Imogen Poots is commanding as heiress-turned IRA moll Rose Dugdale in Christine Molloy and Joe Lawlor’s measured portrait


Source: Bankside Films


Dir/scr/ed: Christine Molloy, Joe Lawlor. Ireland. 2023. 97mins

On paper, Rose Dugdale always made a dramatic headline. In reality, though, the heiress-turned-IRA moll was disappointingly dull as a person: a British dilettante who fell into the sticky bog of Irish independence, giving two fingers to her rich parents as she tipped over. She saddled up for many causes, and Joe Lawlor and Christine Molloy pinpoint precisely what was so needy about Dugdale, who presided over one of the largest art-heists in history in 1974 for the IRA – a 19-painting haul which included a privately-held Vermeer.

As played here by Imogen Poots, Dugdale was a rebel looking for a cause, following a road of radicalisation which went from being a debutante to PPE and feminism at Oxford University to robbing her own house to give to the poor and, eventually, the IRA: a much nastier business. A recent documentary series Heiress, Rebel, Vigilante, Bomber made the claim that she also manufactured explosives which killed people: the case is well-known. Following Rose Plays Julie (2021) the austere Baltimore is another high-end arthouse prospect for Lawlor and Molloy, but with every film they edge slightly more into the mainstream and this continues that route.

There is a jarred edge to the film-making which results in a sensation of almost constant, biting discomfit

Baltimore has two significant assets as it moves chronologically around two key stages in her Dugdale’s life: Poots, whose deliberate delivery will be familiar to fans of Lawlor and Molloy’s work, is mesmerising. And there is a jarred edge to the film-making, the feeling of the camera being tilted out of everyone’s comfort zone, which, when matched with a Berlioz-tinged score from Stephen McKeon, results in a sensation of almost constant, biting discomfit. 

The audience is introduced to Rose, born Bridget, in full heist mode: wearing a red wig and sporting a French accent, she is leading an armed raid on Bessborough House in April 1974, aimed at raising cash for the IRA and forcing the release of prisoners Dolours and Marion Price from prison. The film switches back and forth to the immediate aftermath, when Dugdale rented an isolated safe house in the country. If she thought being brought up in a stately home was stifling, she’s going to find out the true meaning of that word in a small Irish village in 1974.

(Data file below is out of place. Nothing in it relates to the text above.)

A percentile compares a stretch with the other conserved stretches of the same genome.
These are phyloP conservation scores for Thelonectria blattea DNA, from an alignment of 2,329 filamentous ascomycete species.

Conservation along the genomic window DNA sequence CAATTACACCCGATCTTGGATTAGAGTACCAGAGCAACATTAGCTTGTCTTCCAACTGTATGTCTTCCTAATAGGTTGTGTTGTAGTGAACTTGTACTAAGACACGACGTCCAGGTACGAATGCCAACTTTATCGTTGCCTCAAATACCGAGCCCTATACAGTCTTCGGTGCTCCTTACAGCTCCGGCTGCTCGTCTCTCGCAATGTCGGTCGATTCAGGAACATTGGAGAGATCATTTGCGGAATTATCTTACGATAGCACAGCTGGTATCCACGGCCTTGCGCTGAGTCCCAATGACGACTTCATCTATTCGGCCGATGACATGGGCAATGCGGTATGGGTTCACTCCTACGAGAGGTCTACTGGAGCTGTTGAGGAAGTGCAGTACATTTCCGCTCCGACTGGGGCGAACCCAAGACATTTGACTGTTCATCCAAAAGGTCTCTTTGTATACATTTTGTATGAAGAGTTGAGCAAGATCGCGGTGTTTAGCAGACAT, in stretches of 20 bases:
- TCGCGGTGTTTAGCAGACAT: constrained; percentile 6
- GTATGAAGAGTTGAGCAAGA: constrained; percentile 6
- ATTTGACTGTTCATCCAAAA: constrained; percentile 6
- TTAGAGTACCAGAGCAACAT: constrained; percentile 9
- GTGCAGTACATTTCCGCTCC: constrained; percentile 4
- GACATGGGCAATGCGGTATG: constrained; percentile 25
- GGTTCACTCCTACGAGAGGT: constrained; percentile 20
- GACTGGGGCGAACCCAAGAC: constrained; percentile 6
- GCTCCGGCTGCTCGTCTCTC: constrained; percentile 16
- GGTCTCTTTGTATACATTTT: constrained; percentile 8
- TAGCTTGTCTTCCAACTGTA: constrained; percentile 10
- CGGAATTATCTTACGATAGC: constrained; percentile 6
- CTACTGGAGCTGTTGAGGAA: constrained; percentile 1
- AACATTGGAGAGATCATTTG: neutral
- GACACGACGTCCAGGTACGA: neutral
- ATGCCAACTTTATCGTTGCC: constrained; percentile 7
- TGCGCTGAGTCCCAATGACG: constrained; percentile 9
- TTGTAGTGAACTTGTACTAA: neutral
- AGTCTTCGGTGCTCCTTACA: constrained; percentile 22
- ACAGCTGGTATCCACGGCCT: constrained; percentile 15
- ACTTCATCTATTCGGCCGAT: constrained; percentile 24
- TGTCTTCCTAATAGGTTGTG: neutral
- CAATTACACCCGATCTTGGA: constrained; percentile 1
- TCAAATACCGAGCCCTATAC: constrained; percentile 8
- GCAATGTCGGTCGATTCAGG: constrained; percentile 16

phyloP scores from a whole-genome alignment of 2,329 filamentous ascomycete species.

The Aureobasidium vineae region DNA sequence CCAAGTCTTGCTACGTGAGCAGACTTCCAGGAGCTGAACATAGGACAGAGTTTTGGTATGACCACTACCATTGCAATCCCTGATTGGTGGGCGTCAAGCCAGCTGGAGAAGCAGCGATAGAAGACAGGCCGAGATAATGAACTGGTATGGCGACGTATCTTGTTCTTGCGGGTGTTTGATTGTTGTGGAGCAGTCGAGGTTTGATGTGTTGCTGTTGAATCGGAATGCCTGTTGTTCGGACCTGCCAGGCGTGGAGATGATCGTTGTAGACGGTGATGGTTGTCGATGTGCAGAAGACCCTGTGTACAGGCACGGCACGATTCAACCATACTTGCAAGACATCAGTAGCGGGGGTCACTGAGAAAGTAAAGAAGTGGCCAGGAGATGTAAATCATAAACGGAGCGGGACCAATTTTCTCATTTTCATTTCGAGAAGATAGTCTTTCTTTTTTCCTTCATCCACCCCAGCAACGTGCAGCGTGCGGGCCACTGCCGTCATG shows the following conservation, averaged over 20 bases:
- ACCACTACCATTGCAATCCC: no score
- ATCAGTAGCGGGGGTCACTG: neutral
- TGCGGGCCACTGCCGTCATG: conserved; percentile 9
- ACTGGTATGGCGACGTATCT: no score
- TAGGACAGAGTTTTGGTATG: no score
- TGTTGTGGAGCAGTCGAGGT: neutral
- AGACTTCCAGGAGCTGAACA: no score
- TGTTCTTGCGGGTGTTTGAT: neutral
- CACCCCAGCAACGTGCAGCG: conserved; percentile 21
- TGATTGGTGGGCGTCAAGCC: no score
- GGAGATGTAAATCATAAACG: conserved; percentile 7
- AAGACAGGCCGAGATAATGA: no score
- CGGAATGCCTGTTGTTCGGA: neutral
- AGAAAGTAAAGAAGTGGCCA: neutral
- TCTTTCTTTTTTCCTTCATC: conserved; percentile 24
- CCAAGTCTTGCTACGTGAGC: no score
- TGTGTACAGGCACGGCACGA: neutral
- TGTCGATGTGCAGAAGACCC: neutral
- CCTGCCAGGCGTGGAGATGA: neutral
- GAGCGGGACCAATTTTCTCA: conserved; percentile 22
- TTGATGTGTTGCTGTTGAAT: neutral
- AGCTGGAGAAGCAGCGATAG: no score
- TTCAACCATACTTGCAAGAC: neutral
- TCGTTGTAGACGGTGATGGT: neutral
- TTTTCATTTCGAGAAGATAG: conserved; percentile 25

To complicate matters further, Dugdale is pregnant, by fellow armed revolutionary Eddie (Jack Meade), who, in real life, would later go on to kidnap a Dutch businessman, demanding Rose’s own release from jail. It would almost be comical, if the IRA didn’t actually kill people, something the film avoids underlining. She is accompanied on the raid and in the safe house by two other armed men, young Martin (Lewis Brophy) and the smarter, savvier Northern Irish-accented Dominic (Tom Vaughan-Lawlor, smooth as silk). Nothing escapes Dominic’s gaze. As, one by one, the men disappear into safety in Baltimore, where the IRA is actively fundraising, Rose stays on: mesmerised by the paintings and determined to pull this off alone. 

The explanation of art-loving Dugdale’s joining the IRA is brisk. It comes after her activities in Oxford when she watches TV footage of Bloody Sunday in 1972. There is much stress on the fact that the IRA of that time was socialist-leaning, which also attracted the heiress, yet most people do not leap out of their stately homes to take up guns on seeing some news documentary footage, no matter how intent they are in giving away their fortunes. A toxic mix of justice-seeking with attention-seeking is a given, but Rose steadfastly remains a cipher.

Red is a motif. As a child, she is shown being blooded after killing her first fox on a hunt on her parents’ estate in 1951, and red slashes across the screen in opening and closing credits. The rest is mostly chiaroscuro, designed to amplify the nature of the art and its attraction for her.  As the score hinges on and off its Symphonie Fantastique hook, the viewer is left, like its protagonist, with the faces from the art Rose Dugdale stole impassively looking down at her actions. It feels like some sort of judgement, but Molloy and Lawlor would never be so obvious in their crafted, subtle work.

Production companies: Samson Films/Desperate Optimists

International sales: Bankside

Producers: David Collins, Joe Lawlor

Screenplay: Christine Malloy, Joe Lawlor

Cinematography: Tom Comerford

Production design: John Hand

Editing: Joe Lawlor, Christine Malloy

Music: Stephen McKeon

Main cast: Imogen Poots, Tom Vaughan-Lawlor, Lewis Brophy, Jack Meade